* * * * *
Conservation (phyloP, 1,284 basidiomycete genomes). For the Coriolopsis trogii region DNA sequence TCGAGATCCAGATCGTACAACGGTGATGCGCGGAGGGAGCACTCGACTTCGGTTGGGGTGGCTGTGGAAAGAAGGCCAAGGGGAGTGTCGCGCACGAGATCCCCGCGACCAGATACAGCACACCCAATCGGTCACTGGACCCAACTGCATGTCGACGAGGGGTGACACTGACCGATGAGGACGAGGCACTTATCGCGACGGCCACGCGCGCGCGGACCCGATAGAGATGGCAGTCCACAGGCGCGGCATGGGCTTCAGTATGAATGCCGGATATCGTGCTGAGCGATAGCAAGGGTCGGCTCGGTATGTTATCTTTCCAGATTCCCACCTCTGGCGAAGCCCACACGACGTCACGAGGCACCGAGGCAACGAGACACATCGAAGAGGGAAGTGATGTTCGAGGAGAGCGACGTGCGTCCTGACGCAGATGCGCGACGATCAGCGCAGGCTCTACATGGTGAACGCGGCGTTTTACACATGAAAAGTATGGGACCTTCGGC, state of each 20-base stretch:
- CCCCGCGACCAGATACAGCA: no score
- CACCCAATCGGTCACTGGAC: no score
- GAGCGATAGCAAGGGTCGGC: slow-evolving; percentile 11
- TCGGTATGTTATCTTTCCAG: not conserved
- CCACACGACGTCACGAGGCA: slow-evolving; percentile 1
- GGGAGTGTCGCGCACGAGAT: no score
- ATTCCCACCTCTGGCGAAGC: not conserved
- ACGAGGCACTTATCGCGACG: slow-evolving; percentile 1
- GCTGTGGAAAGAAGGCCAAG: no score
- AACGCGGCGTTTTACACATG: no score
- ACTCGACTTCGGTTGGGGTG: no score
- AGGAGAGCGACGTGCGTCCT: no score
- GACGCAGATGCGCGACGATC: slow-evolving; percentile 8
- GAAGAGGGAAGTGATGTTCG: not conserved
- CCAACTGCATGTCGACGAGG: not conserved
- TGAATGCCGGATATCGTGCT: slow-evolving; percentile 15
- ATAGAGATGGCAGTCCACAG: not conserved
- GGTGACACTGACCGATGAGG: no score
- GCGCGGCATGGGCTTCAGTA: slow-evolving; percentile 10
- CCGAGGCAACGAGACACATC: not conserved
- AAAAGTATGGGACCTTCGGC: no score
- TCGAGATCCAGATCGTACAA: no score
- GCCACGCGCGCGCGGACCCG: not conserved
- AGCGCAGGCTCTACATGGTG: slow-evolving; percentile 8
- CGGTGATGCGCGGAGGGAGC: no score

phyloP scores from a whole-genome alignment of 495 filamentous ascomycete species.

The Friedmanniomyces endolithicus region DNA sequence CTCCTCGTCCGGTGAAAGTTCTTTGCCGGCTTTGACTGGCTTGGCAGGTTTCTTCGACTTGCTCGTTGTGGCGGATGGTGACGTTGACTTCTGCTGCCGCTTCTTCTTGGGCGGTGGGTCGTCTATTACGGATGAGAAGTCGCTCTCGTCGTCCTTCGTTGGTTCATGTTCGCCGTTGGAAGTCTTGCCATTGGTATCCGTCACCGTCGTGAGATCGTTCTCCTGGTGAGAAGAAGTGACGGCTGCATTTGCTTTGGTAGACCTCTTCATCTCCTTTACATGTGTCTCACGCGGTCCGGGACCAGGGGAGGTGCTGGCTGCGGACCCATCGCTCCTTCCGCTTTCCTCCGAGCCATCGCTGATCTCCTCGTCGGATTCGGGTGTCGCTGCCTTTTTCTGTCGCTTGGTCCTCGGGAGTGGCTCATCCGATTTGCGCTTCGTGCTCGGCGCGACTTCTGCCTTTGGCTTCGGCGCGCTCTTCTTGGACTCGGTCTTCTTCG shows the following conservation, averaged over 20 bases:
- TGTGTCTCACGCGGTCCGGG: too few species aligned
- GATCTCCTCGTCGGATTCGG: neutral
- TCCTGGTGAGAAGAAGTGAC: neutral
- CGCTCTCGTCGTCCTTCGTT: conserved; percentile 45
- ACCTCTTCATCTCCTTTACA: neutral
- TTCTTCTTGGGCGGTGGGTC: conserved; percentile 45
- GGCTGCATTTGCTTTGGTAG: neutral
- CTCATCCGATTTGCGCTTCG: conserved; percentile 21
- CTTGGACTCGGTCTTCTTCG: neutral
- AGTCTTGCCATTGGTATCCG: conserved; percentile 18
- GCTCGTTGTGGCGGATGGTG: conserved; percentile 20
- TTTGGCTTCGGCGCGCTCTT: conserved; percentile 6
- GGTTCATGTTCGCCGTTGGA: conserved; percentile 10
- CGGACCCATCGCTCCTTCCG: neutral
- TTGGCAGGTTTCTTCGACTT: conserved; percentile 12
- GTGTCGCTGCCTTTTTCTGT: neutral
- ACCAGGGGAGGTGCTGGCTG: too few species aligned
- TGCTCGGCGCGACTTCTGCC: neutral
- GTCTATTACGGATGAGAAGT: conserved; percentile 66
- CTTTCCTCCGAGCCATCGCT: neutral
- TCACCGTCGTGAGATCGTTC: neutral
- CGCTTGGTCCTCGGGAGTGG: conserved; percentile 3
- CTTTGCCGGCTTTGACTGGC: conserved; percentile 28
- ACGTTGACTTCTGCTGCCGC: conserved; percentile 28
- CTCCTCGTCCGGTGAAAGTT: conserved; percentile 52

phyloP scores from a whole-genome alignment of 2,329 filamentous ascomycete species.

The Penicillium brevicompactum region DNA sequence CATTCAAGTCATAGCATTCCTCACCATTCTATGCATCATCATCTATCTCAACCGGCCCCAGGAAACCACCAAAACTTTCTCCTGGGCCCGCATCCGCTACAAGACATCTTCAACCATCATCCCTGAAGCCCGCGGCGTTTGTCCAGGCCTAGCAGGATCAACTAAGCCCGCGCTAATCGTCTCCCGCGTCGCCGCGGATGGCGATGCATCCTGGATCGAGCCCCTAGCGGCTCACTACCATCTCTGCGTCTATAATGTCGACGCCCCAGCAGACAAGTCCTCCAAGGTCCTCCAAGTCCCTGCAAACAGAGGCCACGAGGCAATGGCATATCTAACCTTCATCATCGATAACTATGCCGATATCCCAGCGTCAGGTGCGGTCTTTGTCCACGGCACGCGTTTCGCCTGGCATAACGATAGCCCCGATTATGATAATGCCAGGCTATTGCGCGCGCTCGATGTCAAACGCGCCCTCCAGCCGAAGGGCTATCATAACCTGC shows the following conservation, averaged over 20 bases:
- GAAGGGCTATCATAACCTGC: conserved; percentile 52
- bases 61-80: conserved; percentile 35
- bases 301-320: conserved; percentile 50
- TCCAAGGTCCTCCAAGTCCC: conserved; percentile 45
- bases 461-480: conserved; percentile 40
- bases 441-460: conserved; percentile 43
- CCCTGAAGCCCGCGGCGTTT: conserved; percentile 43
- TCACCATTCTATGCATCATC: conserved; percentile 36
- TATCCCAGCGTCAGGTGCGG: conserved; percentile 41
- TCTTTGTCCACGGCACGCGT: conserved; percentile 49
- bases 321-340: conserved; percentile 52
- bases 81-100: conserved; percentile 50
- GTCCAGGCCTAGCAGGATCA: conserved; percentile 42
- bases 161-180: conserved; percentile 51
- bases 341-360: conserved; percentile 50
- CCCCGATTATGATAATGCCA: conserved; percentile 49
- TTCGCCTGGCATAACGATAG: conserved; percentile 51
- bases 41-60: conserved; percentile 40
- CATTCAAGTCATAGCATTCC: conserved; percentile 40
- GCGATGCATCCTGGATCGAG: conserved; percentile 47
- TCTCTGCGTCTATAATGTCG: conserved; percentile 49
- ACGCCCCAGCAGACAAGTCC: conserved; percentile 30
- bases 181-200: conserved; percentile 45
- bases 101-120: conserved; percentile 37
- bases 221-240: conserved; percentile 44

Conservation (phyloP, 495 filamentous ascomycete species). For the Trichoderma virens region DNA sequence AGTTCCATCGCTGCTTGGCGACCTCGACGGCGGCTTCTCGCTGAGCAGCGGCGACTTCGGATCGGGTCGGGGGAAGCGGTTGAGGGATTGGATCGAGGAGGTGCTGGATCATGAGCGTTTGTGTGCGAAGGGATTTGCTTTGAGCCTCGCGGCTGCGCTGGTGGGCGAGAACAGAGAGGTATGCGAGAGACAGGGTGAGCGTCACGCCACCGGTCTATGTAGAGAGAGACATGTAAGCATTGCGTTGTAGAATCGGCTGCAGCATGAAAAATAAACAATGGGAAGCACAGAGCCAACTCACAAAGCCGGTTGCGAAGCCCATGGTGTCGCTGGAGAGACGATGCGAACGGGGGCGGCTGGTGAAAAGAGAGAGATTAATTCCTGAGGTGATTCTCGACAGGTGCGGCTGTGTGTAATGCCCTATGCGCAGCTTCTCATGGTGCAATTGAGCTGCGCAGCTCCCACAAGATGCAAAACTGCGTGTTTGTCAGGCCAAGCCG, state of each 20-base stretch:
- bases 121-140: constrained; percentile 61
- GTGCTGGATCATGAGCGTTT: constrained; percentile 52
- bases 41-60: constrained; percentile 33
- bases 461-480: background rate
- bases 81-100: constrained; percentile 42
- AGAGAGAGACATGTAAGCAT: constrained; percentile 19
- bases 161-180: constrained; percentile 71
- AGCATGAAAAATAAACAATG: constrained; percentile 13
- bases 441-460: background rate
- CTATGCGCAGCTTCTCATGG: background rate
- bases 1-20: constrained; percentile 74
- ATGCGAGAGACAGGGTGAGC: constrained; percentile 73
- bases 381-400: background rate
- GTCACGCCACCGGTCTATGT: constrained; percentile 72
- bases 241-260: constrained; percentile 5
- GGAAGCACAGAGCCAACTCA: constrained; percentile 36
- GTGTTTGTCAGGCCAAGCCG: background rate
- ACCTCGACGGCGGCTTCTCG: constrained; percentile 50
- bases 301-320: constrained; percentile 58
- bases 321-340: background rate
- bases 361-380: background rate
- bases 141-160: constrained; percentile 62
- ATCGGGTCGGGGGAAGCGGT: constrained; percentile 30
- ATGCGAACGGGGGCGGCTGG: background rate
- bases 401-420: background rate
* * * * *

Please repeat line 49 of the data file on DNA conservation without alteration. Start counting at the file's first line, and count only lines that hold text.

- TCACCGTCGTGAGATCGTTC: neutral